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Index of 2006

An Inconvenient Truth
Big Bad Swim
Brokeback Mountain
Cinderella Man
The Departed
The DaVinci Code
Eron: The Smartest
Guys in the Room

Good Night and
Good Luck

Half Nelson
History of Violence
Hotel Rwanda
Little Miss Sunshine
Journey from the Fall
March of the Penguins
Million Dollar Baby
Prairie Home Companion
Star Wars III:
Revenge of the Sith

Thank You for Smoking
The Three Burials of Melquiades Estrada
The Sea Inside
United 93
War of the Worlds
Walk the Line
World Trade Center

A Prairie Home Companion

A Review by Tom Condon, OP
(St. Martin Province)

Motion Picture Association rating: PG-13 for risque humor.
USCCB rating: A-III -- adults

A look at what goes on backstage during the last broadcast of America's most celebrated radio show, where singing cowboys Dusty and Lefty, a country music siren (Streep), and a host of others hold court.

I remember the 1989 comedy Postcards from the Edge starring Meryl Streep. I was greatly surprised with the film’s ending in which Meryl belts out a country song. Who would have thought, in addition to everything else, she could sing so well? After 17 years, she’s still got a great singer. I loved seeing Meryl singing with Garrison Keillor and Lily Tomlin in A Prairie Home Companion. If that’s all there was to the movie, it would be well worth seeing.

Fortunately, there’s much more to like about the film. Streep and Tomlin, as the singing Johnson Sisters, along with Woody Harrelson and John C. Reilly as Dusty and Lefty, “The Old Trailhands,” seem to be having the time of their lives. They join Keillor and many of the regulars of the long running NPRShow (the show in the film is supposed to be a fictional show based on Prairie Home Companion) singing, chatting, and telling bad jokes. I dare you not to break out in a wide grin as Harrelson and Reilly sing a bawdy song about awful jokes.

On one level, the film is a behind-the-scenes look at the fictional show on the occasion of its final broadcast from the Fitzgerald Theatre in St. Paul, Minnesota. The film unfolds in real time, as the radio show moves from act to act. If you’re familiar with the show, you will certainly catch the sponsorship of Powder Milk Biscuits and the Ketchup Advisory Board. Unfortunately, we don’t get to hear Keillor doing one of his wonderful monologues about life in Lake Woebegone.

As long as the movie stays with the onstage performers, it is very entertaining. However, the rest of the film is uneven. Kevin Kline plays Guy Noir, Private Eye, one of Keillor’s regulars. Virginia Madsen wanders backstage in a white trench coat as an Angel of Death. An elderly singer dies backstage after performing. Tommy Lee Jones appears as an “axe man” from Texas, representing the corporation which is ending the show’s run. Unfortunately, Kline, Masden, and Jones, accomplished actors all, never appear comfortable in their sketchy roles. I think they would have been happier singing and joking with Streep, Keillor, Harrelson, and the others.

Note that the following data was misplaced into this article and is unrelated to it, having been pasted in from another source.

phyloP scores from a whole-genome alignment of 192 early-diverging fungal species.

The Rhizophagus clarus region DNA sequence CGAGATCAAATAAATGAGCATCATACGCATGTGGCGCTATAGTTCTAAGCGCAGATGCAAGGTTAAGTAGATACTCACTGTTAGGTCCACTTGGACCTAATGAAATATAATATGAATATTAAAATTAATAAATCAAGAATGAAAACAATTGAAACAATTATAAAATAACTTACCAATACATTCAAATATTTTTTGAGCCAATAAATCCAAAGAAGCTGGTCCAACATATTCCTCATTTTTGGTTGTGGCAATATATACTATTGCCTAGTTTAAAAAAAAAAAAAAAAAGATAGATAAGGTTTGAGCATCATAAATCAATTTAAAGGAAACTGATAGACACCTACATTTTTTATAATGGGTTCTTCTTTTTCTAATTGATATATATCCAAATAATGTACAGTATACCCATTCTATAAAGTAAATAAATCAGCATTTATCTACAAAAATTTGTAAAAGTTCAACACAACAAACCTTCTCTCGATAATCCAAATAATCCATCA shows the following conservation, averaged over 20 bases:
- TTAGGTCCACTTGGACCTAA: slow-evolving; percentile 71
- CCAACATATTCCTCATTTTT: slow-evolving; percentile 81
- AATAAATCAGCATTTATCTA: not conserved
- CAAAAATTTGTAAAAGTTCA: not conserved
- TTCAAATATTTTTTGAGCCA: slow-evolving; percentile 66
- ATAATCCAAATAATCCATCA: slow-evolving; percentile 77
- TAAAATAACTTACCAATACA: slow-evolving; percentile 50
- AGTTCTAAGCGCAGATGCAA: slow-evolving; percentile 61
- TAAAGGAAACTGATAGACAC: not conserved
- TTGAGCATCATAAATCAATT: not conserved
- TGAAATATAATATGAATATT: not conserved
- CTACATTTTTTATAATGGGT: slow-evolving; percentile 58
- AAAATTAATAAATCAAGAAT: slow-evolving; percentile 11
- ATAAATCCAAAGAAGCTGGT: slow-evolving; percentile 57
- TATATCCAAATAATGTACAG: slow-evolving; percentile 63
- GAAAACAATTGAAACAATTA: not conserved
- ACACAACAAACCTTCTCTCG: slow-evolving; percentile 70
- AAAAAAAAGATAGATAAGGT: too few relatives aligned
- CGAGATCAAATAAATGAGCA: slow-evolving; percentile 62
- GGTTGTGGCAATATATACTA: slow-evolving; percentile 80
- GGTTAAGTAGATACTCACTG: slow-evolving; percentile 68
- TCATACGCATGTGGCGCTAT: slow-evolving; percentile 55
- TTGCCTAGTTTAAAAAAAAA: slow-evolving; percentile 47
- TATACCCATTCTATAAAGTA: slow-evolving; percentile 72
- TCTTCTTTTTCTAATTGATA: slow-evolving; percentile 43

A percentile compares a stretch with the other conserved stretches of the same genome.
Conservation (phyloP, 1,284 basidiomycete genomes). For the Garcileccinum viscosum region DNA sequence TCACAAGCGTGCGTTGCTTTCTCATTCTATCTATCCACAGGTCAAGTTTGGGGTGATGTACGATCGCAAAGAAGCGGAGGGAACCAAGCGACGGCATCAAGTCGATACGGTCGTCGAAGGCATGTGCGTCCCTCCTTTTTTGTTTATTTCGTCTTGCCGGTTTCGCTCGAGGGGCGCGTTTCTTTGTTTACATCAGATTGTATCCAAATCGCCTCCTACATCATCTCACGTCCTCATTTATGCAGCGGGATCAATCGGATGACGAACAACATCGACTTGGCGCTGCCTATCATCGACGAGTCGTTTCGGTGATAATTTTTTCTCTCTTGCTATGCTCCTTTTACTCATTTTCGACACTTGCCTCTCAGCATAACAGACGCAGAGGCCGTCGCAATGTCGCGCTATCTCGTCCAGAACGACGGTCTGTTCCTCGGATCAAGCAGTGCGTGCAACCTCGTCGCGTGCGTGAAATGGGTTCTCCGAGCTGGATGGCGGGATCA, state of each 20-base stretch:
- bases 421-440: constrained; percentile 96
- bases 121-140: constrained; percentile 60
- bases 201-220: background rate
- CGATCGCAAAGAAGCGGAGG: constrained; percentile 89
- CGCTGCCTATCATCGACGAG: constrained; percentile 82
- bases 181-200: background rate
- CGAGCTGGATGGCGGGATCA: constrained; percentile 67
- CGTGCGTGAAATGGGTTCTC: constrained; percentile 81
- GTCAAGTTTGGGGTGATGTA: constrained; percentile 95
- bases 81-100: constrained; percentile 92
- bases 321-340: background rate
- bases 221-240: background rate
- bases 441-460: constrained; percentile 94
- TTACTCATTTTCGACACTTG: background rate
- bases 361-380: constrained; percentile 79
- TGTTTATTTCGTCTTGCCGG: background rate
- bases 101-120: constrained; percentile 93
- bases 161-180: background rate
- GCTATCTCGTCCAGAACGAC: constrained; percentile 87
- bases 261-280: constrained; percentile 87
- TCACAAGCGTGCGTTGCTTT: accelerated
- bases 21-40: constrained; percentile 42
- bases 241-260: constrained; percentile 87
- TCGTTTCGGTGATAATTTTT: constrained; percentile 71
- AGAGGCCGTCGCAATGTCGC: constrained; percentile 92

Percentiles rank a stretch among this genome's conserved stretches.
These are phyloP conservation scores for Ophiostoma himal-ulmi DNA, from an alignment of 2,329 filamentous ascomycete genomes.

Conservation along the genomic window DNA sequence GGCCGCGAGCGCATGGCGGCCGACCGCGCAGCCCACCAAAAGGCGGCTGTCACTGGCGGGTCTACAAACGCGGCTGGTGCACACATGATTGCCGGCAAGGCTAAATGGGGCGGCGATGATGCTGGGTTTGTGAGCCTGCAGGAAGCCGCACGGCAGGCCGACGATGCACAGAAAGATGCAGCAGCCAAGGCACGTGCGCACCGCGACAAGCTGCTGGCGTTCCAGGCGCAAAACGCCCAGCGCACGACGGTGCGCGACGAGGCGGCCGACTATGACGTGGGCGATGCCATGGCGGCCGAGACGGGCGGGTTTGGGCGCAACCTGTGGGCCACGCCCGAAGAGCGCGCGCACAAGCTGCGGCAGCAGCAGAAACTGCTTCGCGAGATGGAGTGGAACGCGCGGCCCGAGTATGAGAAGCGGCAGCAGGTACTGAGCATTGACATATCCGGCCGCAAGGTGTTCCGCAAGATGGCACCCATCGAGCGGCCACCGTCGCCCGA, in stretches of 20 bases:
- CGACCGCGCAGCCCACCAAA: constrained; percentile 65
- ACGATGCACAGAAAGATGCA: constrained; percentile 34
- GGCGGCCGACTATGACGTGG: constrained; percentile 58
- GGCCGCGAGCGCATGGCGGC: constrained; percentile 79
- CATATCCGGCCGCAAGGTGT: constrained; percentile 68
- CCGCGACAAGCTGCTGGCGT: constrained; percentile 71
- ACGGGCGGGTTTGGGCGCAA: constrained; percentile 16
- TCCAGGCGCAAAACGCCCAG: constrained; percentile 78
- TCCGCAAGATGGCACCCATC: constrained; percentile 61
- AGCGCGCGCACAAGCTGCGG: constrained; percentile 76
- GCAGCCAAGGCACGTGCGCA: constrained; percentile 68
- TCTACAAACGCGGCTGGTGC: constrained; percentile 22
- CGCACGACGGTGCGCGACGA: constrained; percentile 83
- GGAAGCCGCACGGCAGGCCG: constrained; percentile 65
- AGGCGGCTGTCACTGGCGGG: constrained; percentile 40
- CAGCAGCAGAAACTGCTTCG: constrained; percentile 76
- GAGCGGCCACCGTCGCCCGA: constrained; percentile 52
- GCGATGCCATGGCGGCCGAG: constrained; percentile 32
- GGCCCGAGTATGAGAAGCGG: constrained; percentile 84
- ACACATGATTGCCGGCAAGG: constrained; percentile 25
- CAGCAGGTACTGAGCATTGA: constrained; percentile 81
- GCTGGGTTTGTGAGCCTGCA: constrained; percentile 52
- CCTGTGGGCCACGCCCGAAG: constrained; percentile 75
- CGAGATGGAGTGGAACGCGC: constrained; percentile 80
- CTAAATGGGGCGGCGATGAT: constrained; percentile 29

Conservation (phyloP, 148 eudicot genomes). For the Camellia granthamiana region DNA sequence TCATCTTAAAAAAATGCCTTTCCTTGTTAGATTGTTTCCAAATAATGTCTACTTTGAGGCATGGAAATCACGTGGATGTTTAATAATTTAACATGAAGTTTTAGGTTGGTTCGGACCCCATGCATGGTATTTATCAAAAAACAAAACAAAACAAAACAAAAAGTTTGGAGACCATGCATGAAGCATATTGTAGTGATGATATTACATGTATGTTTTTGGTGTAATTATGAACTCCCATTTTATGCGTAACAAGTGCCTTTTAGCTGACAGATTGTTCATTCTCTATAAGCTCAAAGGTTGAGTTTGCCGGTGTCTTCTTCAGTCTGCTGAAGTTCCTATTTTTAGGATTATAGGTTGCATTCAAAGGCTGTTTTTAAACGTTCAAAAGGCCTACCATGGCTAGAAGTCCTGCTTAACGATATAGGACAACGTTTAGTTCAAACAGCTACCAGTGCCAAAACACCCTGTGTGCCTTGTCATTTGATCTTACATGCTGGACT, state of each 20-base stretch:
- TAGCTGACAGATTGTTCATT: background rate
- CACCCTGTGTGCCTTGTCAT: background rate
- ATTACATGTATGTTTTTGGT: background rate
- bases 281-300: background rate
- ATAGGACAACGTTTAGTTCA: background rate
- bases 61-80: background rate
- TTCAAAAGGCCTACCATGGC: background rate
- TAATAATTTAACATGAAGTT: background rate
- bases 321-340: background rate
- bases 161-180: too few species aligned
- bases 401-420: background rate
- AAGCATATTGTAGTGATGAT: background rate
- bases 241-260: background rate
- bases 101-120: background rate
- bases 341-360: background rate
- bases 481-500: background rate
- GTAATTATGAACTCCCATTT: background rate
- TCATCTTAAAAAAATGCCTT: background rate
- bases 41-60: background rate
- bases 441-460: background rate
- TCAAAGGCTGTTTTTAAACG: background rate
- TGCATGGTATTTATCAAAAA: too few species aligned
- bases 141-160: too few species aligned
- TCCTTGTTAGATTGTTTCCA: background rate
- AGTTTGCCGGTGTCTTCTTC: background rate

The large cast is directed by the legendary Robert Altman (M*A*S*H, Nashville, Gosford Park). For almost 40 years, Altman has made his reputation guiding large casts through multiple story lines with his trademark overlapping dialogue. In Prairie Home, Altman is more successful here with the performers on stage than off. Despite its unevenness, Prairie Home is beautifully photographed, and always enjoyable to watch, even in its weaker moments.

Altman and Keillor (who wrote the screenplay) have made a film celebrating the final performance of an old fashioned live radio program in an American Idol age. Prairie Home has for decades celebrated the gentle humor of its idiosyncratic Minnesota roots. In its focus on the particular context of small town Minnesotans, Keillor is a master of finding the universal themes of the human condition. Prairie Home celebrates bluegrass and country and gospel music over the mainstream generic music on most radio stations today. I find that Prairie Home is one of the few places in which there is any talk about religion and the spiritual and the spiritual life, without a cynical or fundamentalist attitude. It’s also one of the places where politics and values enter into the conversation, both seriously and humorously.

What is the meaning of the Angel of Death who hovers over the movie? I think that, for Keillor and Altman, the Angel announces the death of a show that celebrates the ordinary, idiosyncratic, Midwestern people in a world that celebrates the media-made celebrity.

As the radio program comes to its final moment, the cast comes together for a poignant rendition of Red River Valley. When they discover that a few moments remain, Lindsay Lohan, as Meryl Streep’s daughter, makes her radio debut singing Frankie and Johnny (even though she forgets the words). Keillor refuses shuns farewell speeches and long goodbyes. For him, a spirited rendition of a folk song is a fitting farewell. Katie Couric and Star Jones Reynolds, and other celebrities should take note.

Tom Condon, OP

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